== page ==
Whether you are the proud owner of a famous steamer trunk or have one of the following; the Dome-topped, Flat-topped, slatted, Saratoga, Slatted, Wall, or Jenny Lind trunks, you need to know what type of trunk lock is attached to your antique trunk.
If you can’t find the key to your antique trunk and have some valuables inside, read on, this piece together for you.
Here you’ll be exposed to the different types of antique trunk locks and learn how to identify them.
The History of Antique Trunk Locks
First, let’s dive in at the history of trunks locks and how they evolved.
Before the 1830s, locks for trunks were handmade. However, with industrialization came the machines, so 1836 unlocked a new era of trunk locks.
The methods used to manufacture these new era locks lasted until the 1920s, when some modifications were adopted. These modifications are still present in footlockers of today.
Generally, the most popular way for you to identify an antique trunk lock will be to examine the manufacturer’s name and patent date imprinted on the lock. By doing this, you can often determine the age of a trunk and the trunk manufacturer.
Popular trunk manufacturers of old include; names like the Eagle lock company, Yale and Towne lock company, Long Lock company, Excelsior Lock company, and a few others.
Although these were different manufacturers, the antique locks they made had a few things in common.
First, their keys were difficult to make, difficult to find, not to mention that these machine-manufactured locks for majorly steamer trunks were also complex.
Another common feature of these locks is their accompanying key. The most common three are barrel keys, corrugated keys, and flat keys.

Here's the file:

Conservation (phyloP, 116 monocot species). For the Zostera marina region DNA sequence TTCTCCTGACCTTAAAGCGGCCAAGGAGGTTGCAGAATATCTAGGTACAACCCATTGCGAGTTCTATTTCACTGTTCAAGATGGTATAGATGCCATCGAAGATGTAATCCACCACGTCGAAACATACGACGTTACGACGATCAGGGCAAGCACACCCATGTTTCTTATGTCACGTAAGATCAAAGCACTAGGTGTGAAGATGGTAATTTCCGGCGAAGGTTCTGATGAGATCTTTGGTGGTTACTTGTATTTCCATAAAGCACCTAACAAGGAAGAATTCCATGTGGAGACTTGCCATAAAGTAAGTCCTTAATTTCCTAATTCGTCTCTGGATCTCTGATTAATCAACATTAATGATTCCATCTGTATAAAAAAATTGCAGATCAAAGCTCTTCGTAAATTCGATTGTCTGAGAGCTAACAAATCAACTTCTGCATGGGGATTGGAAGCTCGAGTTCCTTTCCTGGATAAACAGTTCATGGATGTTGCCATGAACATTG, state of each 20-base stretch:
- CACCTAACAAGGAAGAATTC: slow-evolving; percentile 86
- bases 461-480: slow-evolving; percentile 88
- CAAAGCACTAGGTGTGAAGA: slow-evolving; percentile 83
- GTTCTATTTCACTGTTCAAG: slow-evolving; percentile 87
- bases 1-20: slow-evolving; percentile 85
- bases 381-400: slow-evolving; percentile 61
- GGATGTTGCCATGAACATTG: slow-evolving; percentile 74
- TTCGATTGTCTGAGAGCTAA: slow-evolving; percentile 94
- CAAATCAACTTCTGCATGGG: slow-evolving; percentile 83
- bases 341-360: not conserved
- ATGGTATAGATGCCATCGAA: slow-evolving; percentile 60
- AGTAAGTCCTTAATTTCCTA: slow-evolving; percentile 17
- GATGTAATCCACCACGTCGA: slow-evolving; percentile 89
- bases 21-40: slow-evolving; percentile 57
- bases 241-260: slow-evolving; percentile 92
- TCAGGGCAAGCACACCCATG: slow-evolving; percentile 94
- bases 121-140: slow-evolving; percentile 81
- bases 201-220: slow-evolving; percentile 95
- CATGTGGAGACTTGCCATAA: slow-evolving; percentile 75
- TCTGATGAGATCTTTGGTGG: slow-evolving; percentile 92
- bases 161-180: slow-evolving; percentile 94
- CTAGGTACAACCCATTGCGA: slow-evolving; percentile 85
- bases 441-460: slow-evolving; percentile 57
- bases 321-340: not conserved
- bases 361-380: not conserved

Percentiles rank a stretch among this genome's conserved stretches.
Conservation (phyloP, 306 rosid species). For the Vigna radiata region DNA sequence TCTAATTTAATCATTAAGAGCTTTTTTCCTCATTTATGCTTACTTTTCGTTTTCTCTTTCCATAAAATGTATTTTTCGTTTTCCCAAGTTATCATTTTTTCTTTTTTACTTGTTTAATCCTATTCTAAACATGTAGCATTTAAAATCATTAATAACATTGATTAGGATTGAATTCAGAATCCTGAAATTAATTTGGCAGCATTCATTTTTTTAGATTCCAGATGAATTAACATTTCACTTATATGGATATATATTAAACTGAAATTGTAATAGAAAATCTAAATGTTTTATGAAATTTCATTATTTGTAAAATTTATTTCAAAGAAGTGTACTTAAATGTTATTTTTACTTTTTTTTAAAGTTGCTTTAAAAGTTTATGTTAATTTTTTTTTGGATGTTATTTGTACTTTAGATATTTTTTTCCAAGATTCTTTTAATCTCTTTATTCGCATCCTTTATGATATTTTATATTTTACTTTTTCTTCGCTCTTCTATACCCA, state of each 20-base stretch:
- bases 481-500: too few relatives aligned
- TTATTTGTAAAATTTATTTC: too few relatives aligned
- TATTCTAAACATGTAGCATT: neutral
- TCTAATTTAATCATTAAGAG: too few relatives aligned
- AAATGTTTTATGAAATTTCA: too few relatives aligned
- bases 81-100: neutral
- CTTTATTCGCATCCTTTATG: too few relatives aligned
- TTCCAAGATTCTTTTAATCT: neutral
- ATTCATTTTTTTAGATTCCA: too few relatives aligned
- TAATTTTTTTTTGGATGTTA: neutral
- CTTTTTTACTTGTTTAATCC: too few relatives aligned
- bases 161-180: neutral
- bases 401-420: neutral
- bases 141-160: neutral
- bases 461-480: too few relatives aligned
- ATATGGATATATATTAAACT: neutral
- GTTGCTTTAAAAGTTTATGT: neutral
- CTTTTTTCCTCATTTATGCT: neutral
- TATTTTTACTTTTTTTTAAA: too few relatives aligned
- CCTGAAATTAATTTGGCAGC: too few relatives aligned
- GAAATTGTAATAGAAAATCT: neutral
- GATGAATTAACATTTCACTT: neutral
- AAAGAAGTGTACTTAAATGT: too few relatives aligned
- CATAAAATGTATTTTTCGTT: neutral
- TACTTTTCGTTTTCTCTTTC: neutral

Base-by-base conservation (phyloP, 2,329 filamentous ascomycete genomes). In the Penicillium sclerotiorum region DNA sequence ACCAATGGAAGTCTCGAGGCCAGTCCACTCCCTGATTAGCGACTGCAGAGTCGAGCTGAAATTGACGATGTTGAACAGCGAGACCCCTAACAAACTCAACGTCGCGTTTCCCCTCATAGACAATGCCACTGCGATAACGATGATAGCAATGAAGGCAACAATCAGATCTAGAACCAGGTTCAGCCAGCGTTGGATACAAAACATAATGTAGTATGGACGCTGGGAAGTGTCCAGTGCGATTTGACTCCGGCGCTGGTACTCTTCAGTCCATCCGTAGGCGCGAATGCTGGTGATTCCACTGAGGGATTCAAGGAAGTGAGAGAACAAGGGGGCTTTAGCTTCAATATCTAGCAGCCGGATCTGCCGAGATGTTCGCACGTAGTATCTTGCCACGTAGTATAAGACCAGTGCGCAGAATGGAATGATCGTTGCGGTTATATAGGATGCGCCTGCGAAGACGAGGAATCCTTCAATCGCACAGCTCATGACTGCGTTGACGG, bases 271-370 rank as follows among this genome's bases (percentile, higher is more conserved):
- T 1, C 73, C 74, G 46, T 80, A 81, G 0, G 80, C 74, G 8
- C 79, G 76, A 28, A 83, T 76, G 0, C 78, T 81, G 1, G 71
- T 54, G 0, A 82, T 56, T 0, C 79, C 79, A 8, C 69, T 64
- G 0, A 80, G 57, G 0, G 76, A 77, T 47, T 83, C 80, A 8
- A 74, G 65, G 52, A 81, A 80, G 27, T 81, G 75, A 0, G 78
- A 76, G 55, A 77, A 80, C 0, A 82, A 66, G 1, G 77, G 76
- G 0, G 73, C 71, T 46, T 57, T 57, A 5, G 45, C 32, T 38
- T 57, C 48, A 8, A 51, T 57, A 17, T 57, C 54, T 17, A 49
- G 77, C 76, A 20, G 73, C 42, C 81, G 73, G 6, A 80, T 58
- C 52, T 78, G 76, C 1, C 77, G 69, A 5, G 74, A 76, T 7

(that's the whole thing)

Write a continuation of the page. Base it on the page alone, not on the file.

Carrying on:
Types of Antique Trunk Locks and How to Identify Them
There are only two prevalent vintage trunk locks; the warded trunk lock and the pin tumbler trunk lock.
Let’s take a look at them, identify them, and learn how to unlock them.
Pin Tumbler Locks
Historically, the first pin tumbler locks predate to 2000BC in ancient Egypt, where locks were massive and required non-disabled men to carry the lock around. In addition, they helped keep doors closed and had brass pins in them that were designed to fall into holes.
|Egyptian Lock Mechanism|
|The key is inserted into the lock bolt, and the pins are lifted||The key is then pulled out of the lock along with the deadbolt|
In 1848, Linus Yale designed the now popular modern pin tumbler locks. Although it is pretty uncommon to find pin tumbler locks attached to pin tumbler locks, it does not mean that they do not exist.
How do Pin Tumbler Locks Work?
Antique pin tumbler locks will keep your antique trunk locked unless you insert the correct key into the lock. They have horizontal blades on the key that have to align with the wards in the keyway.
The spring-loaded pins will be driven upwards once you insert the proper key with the correct notch design.
Another feature on the key is the bittings which vary in length. Each key bitting is designed to match a specific key pin.
Once the bittings match the correct key pin, the driver pins will exit the plug, clearing the shear line. With the sheer line now free of obstruction, the key can now propel the rotation of the cylinder plug, which then opens up the lock.
Easy Ways to Identify an Antique Pin Tumbler Lock
When you need to identify if the lock on your antique trunk is a pin tumbler lock, follow these easy steps
Method 1: Examine the Key
If you have the key to your antique pin tumbler lock with you, by simply examining the key, you will be able to decipher if the lock is a pin tumbler lock. The key comprises four parts: the blade, the shoulder, the head, and the biting.
The bitting or groves are the most distinguishing feature here. They are grooves and dips that extend to the shoulder of the key. These grooves and dips stop at the shoulders to prevent the key from over inserting.